It was a superb example in how not to run a business!

I pushed them to recruit someone full time and offered to leave, because our building business was getting very busy, and as soon as they had someone, they were keen for me to hand my notice in, which I did. On my last day I emailed the business owner and said we should stay in touch as we would be doing more and more in property. I never heard anything back – of course, I never expected to – but I wanted to give him to the opportunity to confirm my suspicions! It seemed so silly, and lazy, and small-minded, not to send even a brush-off reply to someone who had gone above and beyond and who could be a potential source of income, but that was just typical of this company.

The new manager started soon after, and I tried to keep in touch, popping in occasionally to the office. But it was clear I wasn’t wanted, they were too busy to stop and chat and she viewed me as a nuisance. So time slipped by and my time with the agency slipped into the past.

Then last month our tenant told me she was buying a house and would be vacating. I called the lettings manager and asked her to value the soon-to-be-vacant house, also the property we currently live in (which we hope to move out of at some point) and then I also threw in the small terrace house just up the road that we’ve just renovated for a client.

My plan worked. She clearly and suddenly realised I was potentially a tad more interesting than she had first viewed me. And so today’s phone call was sweet. I just love being able to surprise someone!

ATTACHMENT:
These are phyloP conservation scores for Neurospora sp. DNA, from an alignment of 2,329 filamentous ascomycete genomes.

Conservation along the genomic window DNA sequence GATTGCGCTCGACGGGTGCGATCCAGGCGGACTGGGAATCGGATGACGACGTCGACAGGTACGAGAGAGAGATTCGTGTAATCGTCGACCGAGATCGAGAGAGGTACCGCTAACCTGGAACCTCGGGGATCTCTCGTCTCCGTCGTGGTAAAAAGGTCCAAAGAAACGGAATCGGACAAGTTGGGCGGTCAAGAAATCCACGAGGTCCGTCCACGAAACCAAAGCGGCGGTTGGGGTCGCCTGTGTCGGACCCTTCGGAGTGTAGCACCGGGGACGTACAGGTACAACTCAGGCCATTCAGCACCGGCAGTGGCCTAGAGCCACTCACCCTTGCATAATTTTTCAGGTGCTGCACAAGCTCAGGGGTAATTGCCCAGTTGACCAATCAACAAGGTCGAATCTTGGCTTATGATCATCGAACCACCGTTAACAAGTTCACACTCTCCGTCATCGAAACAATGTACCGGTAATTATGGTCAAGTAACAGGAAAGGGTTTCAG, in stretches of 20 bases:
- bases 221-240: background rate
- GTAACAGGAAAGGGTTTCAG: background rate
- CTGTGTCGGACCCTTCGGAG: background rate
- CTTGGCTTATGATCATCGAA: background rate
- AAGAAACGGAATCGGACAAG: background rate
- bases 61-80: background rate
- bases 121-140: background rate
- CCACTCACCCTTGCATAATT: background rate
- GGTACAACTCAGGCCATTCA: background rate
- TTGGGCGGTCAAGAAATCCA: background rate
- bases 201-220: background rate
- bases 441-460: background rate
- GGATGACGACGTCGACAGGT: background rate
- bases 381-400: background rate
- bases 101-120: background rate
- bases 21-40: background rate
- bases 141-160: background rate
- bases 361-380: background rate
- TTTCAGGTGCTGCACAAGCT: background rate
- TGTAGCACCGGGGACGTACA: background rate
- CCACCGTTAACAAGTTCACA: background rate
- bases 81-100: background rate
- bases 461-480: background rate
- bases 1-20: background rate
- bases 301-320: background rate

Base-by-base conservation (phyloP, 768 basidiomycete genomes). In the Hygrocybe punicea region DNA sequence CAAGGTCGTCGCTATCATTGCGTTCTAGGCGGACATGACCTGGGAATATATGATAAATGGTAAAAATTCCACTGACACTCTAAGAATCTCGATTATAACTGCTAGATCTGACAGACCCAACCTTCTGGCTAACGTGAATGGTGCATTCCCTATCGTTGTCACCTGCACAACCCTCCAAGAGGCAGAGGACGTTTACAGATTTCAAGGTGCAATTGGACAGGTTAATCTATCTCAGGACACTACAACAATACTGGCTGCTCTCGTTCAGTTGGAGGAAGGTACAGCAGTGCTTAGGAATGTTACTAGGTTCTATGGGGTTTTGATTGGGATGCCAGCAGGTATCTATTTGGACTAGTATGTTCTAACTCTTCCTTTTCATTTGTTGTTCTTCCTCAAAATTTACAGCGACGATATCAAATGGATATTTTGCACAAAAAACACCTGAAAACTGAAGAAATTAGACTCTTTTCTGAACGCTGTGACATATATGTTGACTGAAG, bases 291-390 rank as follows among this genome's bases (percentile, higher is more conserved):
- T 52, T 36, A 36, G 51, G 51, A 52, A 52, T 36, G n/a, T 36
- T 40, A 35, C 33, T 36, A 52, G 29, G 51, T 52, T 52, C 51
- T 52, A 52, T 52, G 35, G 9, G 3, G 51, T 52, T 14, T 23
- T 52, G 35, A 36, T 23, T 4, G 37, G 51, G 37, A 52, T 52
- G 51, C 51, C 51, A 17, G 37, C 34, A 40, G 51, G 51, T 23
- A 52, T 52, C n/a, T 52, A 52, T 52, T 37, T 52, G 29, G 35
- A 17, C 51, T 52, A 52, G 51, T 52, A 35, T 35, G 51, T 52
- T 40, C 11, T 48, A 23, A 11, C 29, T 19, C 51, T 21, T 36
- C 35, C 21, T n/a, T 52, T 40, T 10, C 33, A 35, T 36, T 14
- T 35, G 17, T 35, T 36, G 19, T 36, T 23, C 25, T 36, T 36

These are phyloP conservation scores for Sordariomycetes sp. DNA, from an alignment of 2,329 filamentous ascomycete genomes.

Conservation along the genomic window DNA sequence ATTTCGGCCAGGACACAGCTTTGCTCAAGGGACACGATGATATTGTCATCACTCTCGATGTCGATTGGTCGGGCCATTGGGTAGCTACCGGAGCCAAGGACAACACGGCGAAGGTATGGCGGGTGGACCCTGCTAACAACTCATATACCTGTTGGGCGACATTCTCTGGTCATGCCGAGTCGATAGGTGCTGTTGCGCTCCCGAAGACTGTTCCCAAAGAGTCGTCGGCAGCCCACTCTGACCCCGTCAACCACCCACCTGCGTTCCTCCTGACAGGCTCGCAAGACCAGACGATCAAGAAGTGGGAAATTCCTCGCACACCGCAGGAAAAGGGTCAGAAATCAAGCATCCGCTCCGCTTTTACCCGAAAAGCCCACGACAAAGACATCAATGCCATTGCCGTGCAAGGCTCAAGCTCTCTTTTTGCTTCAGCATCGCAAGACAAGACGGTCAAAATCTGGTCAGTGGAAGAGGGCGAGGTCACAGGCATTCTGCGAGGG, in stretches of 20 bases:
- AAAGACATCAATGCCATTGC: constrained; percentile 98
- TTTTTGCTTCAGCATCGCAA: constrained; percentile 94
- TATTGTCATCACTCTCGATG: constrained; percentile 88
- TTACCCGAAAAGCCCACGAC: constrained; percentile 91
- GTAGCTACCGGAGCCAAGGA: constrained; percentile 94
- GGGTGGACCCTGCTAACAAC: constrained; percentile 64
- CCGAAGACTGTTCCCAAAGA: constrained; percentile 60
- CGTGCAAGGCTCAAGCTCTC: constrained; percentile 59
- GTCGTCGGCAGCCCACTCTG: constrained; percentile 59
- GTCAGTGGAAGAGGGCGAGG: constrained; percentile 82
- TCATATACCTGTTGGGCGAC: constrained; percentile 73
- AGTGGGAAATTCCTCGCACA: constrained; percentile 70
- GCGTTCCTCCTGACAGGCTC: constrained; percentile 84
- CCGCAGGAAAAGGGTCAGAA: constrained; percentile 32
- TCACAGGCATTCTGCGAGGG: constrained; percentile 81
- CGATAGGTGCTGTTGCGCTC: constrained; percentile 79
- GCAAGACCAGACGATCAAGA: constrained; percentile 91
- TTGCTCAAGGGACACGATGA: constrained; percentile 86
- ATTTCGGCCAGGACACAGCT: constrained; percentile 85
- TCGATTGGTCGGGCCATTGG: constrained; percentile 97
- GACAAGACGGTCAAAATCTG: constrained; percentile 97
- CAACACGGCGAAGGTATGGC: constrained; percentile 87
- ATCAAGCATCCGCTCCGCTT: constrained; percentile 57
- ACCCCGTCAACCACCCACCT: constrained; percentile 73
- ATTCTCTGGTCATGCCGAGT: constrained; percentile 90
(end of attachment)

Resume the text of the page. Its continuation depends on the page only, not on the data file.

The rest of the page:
I said I had been thinking we should have a conversation about who we should refer clients to when they ask us which letting agent they should use. Was she looking for more business, and she assured me she was. I heard £££ signs chiming in front of her eyes. And that’s fine. They chime in front of my eyes too, sometimes.

She also suggested perhaps they could be pushing our services, both within the sales and the letting departments, which was, frankly, quite fantastic to hear. I told her we are developing bathroom packages, makeovers on varying budgets which we are currently testing and which we plan to offer to landlords looking for a cost price new look, and she made a noise that sounded quite interested.

Business is just so exciting! Even more so when other businesses start to take you seriously and want to work with you. It’s like verification that you’re on the right path and going somewhere.

This isn’t a revenge post, I just happened to work there during a really difficult period, although it did expose deep flaws in their management. It is a however a post celebrating the success of how by just keeping on keeping on, other professionals will eventually sit up and take us seriously. Many won’t, of course, but it’s important to take action when the right ones do.

It’s also a reminder that really good things can come out of trials.

And now all we have to do is take advantage of the improvements in our position, and make the most of the ride!